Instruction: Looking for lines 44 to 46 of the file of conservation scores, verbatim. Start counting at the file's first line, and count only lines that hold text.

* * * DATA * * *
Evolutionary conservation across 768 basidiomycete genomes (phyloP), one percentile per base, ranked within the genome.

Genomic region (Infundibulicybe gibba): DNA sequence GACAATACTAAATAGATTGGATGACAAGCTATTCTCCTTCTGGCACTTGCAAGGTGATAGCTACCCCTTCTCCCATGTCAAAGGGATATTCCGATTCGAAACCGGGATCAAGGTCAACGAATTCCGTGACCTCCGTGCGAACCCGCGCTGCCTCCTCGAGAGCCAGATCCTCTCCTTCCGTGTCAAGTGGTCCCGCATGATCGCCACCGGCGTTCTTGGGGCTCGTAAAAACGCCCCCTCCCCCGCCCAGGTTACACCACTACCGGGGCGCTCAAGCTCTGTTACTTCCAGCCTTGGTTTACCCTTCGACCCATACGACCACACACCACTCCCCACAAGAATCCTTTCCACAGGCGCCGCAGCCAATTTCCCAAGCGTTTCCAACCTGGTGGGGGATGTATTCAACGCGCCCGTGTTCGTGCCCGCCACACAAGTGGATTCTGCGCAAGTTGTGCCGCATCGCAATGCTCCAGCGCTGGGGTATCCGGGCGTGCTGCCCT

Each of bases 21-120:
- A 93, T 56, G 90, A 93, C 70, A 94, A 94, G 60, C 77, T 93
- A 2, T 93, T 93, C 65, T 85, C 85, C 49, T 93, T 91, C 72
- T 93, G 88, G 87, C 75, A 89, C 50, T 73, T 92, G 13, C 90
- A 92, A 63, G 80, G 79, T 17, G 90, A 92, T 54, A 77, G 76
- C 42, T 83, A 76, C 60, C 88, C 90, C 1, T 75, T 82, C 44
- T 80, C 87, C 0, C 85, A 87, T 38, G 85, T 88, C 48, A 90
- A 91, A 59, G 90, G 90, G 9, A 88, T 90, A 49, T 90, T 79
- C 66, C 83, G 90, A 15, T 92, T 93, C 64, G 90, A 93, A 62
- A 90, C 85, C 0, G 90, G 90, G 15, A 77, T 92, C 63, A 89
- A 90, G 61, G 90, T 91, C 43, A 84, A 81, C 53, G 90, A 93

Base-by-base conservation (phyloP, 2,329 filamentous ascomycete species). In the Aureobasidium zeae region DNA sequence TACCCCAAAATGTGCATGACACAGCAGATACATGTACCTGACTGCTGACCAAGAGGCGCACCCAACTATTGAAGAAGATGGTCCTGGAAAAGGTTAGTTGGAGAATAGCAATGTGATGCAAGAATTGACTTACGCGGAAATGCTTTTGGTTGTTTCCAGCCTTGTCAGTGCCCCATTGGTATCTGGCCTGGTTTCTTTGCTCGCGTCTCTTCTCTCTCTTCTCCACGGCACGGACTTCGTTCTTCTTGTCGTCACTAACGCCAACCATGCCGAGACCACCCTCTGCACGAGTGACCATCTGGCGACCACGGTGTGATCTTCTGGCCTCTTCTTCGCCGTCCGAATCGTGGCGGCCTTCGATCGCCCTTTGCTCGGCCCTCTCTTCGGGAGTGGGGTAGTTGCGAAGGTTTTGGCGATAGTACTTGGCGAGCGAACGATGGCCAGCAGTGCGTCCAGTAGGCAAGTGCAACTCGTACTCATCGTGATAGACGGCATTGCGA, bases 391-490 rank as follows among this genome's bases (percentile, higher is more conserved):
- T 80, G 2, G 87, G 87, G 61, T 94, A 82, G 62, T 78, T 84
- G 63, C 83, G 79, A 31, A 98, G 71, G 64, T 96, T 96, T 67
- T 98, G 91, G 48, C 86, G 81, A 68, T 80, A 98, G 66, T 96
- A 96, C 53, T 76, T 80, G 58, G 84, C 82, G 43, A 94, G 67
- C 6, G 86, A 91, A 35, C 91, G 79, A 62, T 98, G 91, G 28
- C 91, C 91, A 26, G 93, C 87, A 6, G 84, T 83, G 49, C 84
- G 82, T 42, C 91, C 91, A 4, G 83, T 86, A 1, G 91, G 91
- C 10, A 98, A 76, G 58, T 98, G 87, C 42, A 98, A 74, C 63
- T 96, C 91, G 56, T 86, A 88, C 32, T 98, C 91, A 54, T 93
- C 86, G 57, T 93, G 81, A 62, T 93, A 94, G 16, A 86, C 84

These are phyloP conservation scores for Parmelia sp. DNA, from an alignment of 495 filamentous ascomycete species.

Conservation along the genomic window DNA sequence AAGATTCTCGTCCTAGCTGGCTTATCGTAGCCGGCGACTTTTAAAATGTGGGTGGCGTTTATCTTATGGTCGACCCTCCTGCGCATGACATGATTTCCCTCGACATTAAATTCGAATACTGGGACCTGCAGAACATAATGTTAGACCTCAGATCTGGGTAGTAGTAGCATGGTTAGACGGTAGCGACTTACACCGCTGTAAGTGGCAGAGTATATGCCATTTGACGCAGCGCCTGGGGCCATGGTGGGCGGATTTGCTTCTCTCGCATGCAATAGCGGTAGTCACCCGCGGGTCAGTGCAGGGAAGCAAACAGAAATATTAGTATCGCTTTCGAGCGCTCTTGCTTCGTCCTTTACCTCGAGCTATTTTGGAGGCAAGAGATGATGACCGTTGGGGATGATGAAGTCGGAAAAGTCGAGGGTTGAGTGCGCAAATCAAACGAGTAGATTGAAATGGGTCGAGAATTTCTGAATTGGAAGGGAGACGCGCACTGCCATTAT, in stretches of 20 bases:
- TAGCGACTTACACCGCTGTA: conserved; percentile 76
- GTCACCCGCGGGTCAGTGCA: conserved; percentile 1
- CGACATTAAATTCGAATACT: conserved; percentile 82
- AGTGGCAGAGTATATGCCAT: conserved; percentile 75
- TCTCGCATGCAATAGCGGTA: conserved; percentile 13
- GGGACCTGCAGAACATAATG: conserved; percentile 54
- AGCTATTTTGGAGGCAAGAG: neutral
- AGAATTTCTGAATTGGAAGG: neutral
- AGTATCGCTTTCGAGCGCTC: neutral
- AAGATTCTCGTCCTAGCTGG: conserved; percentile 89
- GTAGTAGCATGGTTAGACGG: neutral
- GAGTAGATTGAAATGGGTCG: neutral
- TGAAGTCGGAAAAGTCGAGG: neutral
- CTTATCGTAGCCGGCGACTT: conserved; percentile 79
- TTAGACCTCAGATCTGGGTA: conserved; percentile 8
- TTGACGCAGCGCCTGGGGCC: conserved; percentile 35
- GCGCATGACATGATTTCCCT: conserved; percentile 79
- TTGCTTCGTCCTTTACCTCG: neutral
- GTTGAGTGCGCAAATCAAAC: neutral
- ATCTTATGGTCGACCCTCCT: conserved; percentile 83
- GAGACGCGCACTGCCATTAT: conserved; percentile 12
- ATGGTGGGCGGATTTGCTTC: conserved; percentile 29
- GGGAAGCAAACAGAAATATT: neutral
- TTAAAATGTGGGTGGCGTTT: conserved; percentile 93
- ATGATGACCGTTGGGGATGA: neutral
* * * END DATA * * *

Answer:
- TTGCTTCGTCCTTTACCTCG: neutral
- GTTGAGTGCGCAAATCAAAC: neutral
- ATCTTATGGTCGACCCTCCT: conserved; percentile 83